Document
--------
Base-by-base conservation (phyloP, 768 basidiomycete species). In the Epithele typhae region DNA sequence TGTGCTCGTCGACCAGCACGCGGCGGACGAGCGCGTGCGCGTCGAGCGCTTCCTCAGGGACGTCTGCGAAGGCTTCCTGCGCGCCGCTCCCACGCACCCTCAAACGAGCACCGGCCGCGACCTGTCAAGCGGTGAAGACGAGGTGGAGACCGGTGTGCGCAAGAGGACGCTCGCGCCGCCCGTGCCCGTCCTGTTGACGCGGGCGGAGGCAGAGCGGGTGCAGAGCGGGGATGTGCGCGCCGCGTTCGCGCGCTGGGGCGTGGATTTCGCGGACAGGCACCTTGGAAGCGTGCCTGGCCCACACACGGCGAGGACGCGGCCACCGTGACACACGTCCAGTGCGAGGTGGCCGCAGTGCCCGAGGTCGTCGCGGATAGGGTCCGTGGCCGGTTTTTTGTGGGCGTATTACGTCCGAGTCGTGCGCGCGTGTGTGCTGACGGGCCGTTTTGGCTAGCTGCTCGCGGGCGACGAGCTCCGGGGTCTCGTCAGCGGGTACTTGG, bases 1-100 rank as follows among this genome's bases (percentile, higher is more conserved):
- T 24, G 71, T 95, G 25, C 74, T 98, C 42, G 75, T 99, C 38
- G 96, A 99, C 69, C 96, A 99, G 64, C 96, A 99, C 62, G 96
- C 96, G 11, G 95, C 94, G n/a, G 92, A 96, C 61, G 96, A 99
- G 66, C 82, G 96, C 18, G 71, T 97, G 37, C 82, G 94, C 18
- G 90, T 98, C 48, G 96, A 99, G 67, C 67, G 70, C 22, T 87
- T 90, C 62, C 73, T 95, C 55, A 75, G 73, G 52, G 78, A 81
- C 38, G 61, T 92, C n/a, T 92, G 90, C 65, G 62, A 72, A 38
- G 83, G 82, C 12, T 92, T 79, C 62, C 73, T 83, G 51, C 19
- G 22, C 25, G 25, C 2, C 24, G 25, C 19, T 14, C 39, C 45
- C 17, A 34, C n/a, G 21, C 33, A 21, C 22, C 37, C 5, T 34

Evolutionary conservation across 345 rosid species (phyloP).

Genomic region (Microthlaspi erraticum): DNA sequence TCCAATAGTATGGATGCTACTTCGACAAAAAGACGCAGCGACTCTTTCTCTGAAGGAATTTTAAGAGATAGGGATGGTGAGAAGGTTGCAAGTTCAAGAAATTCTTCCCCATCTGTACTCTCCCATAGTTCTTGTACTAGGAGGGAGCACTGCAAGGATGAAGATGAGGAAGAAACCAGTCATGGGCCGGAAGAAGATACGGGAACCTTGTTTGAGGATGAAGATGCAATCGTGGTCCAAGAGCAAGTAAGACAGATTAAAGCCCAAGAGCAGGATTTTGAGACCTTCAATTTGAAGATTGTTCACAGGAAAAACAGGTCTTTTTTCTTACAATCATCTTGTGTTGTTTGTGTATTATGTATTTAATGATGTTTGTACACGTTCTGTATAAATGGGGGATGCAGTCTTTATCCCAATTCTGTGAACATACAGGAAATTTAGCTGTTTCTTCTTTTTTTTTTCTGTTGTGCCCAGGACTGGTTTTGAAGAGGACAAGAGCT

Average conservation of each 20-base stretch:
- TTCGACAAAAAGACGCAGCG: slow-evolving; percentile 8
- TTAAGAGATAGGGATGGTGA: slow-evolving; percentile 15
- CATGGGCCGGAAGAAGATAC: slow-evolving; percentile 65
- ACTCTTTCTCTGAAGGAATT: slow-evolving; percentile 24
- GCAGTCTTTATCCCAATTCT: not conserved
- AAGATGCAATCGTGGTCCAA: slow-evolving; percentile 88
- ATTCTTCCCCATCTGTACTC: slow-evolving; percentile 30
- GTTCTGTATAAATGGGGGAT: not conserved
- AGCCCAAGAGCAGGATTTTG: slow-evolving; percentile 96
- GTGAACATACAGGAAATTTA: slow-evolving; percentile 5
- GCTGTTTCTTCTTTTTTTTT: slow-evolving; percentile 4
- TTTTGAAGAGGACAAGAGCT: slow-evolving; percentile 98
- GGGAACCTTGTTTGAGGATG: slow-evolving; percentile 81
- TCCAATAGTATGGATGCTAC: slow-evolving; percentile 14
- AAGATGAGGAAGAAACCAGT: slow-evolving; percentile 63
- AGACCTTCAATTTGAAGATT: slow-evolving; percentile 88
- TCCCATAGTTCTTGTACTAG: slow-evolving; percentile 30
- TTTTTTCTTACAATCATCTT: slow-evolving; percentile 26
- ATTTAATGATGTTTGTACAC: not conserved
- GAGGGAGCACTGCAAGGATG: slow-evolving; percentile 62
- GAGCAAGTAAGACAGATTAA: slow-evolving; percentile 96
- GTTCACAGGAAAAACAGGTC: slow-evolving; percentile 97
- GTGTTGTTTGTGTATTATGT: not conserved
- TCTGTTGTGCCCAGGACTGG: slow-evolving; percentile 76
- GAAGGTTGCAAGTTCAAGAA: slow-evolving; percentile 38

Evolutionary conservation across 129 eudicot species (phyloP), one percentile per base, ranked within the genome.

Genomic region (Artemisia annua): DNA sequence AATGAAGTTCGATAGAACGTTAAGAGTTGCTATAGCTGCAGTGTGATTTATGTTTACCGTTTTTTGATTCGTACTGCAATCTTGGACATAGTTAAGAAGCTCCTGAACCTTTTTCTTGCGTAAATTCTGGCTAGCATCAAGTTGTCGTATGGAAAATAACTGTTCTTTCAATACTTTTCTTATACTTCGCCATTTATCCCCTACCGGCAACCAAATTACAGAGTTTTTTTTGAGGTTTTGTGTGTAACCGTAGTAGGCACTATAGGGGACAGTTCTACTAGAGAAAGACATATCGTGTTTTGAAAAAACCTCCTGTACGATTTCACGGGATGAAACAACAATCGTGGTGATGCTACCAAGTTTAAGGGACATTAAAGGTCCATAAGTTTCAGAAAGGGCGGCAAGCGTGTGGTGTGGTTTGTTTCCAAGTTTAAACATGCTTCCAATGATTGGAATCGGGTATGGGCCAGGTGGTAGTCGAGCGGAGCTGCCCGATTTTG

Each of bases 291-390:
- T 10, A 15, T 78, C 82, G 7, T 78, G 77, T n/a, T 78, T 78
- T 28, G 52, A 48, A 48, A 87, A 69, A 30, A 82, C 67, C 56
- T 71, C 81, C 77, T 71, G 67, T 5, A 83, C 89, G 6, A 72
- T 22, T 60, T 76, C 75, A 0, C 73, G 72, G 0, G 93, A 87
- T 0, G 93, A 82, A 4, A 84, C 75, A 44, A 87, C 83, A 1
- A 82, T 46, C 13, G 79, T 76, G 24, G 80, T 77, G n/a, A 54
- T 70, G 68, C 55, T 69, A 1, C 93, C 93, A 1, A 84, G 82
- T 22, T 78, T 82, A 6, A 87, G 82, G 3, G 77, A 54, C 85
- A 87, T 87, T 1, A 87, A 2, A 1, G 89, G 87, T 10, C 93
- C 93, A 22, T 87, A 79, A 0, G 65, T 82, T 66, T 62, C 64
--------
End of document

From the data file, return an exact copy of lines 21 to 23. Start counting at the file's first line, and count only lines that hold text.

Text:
- ATTCTTCCCCATCTGTACTC: slow-evolving; percentile 30
- GTTCTGTATAAATGGGGGAT: not conserved
- AGCCCAAGAGCAGGATTTTG: slow-evolving; percentile 96